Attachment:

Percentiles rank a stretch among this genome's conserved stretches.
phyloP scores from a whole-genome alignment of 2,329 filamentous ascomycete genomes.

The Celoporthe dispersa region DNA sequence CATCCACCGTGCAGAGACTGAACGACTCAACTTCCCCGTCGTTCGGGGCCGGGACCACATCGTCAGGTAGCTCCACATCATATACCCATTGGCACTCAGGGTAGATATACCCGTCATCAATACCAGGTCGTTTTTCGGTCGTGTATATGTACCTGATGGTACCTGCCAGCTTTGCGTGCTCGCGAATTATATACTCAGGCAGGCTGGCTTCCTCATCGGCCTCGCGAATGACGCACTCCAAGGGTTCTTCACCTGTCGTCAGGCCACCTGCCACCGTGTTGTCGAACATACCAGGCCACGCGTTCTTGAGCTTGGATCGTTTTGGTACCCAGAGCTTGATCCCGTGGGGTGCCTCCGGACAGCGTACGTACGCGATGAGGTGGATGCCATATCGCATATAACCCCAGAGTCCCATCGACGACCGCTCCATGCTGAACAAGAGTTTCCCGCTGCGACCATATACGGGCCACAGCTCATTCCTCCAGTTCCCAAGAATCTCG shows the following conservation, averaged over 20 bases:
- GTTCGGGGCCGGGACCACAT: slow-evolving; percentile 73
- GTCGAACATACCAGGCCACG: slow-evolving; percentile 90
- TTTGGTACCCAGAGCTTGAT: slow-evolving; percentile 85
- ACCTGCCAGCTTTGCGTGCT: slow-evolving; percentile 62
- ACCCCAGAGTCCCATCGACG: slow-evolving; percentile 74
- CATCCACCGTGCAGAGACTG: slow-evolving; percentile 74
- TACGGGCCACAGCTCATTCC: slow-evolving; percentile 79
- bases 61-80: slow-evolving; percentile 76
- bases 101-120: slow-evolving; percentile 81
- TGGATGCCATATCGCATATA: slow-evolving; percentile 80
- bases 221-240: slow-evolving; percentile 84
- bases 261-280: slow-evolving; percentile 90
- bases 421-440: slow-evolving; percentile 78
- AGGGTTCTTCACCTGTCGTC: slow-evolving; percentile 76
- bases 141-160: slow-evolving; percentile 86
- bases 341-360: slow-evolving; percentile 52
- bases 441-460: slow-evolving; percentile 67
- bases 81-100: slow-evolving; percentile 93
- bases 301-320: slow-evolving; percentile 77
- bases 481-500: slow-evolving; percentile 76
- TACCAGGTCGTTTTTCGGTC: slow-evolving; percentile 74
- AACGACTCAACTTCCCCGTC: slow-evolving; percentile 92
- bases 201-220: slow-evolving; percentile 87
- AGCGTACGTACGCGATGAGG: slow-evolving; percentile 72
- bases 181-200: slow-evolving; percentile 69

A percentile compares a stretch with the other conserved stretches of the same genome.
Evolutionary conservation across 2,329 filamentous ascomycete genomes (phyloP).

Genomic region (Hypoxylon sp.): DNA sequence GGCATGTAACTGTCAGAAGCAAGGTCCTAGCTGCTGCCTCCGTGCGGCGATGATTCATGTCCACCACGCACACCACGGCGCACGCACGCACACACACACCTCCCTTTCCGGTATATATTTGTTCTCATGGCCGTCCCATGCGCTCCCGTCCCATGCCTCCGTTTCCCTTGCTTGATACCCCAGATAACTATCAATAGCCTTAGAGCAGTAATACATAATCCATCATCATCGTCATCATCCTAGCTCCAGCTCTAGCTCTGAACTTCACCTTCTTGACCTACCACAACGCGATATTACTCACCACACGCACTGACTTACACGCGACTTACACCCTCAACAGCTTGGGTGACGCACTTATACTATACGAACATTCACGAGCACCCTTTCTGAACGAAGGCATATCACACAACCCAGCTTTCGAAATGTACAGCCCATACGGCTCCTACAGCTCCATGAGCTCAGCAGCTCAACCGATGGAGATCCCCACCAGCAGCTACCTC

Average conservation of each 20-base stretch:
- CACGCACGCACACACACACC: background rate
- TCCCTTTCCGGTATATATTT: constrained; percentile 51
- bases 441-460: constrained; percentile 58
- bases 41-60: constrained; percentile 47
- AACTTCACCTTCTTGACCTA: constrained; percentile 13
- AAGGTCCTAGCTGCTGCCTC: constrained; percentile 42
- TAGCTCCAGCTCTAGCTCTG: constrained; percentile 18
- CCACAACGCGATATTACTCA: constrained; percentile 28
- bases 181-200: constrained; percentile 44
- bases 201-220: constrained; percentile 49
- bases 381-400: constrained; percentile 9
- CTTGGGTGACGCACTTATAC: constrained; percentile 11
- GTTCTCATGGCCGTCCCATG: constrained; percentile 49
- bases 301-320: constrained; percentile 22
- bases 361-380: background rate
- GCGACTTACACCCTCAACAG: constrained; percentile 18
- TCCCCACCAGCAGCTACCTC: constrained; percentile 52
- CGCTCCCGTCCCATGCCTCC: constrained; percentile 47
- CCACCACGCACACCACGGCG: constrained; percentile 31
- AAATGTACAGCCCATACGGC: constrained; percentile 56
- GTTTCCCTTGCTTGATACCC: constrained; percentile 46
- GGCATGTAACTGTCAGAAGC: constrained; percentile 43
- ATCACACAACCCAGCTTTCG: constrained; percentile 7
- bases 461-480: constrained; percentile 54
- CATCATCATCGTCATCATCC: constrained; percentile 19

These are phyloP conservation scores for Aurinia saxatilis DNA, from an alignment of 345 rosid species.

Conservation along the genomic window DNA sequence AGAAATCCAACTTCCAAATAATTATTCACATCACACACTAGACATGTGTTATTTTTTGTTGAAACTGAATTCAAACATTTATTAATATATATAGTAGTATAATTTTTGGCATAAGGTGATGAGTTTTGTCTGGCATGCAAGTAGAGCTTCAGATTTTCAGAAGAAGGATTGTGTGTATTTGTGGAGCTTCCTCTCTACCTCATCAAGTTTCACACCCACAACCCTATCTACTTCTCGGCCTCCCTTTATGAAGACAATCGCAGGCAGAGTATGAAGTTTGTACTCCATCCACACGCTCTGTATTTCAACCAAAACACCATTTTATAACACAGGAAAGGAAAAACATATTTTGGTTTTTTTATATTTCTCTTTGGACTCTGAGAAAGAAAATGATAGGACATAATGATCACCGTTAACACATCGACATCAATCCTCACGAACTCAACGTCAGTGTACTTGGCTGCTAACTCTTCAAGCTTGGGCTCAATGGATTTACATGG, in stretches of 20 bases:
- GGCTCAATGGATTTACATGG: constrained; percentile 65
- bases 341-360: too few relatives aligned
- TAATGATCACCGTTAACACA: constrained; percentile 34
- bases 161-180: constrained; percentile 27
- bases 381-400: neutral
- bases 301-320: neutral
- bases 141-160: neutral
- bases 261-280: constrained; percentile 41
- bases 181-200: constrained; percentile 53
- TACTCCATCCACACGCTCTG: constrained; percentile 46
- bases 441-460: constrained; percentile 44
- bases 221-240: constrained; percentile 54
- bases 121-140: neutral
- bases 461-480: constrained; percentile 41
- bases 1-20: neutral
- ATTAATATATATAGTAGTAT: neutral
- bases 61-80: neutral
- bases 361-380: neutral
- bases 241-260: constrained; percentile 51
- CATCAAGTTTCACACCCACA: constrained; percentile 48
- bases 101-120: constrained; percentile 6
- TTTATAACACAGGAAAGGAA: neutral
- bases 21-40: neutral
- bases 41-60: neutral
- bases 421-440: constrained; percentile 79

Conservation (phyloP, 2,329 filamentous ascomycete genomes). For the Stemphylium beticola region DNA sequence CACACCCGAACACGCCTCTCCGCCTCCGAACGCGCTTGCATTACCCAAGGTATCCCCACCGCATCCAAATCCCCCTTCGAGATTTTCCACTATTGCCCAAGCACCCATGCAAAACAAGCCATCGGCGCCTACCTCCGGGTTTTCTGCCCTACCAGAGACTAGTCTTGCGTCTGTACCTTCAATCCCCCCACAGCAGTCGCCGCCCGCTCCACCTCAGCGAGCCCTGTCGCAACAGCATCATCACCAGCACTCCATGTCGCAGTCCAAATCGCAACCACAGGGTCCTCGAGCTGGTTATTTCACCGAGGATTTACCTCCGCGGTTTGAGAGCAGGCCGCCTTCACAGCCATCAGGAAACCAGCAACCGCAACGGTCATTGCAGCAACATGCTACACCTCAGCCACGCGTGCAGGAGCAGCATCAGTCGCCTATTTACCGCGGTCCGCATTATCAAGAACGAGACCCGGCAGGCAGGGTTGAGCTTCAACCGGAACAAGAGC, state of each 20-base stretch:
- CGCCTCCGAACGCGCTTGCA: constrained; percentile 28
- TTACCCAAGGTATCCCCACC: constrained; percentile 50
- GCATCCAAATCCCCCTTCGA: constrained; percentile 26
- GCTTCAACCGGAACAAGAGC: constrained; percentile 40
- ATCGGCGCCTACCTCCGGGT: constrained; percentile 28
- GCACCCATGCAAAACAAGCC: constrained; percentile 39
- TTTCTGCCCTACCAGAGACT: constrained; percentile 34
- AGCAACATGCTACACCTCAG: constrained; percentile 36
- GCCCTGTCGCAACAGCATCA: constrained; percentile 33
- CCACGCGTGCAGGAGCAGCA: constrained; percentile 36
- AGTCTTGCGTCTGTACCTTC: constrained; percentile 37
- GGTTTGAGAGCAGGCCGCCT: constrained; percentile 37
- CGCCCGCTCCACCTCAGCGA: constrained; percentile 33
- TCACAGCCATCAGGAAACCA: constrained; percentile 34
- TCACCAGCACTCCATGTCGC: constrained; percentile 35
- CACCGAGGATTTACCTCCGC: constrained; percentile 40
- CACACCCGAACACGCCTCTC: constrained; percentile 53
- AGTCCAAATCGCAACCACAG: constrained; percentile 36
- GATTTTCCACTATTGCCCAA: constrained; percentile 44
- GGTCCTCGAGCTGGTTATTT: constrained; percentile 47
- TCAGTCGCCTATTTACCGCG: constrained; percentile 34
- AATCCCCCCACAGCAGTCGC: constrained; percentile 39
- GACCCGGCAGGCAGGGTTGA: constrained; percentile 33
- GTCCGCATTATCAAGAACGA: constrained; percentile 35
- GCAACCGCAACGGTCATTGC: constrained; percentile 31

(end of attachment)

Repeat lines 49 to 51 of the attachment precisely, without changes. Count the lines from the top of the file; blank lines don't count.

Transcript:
- TCCCCACCAGCAGCTACCTC: constrained; percentile 52
- CGCTCCCGTCCCATGCCTCC: constrained; percentile 47
- CCACCACGCACACCACGGCG: constrained; percentile 31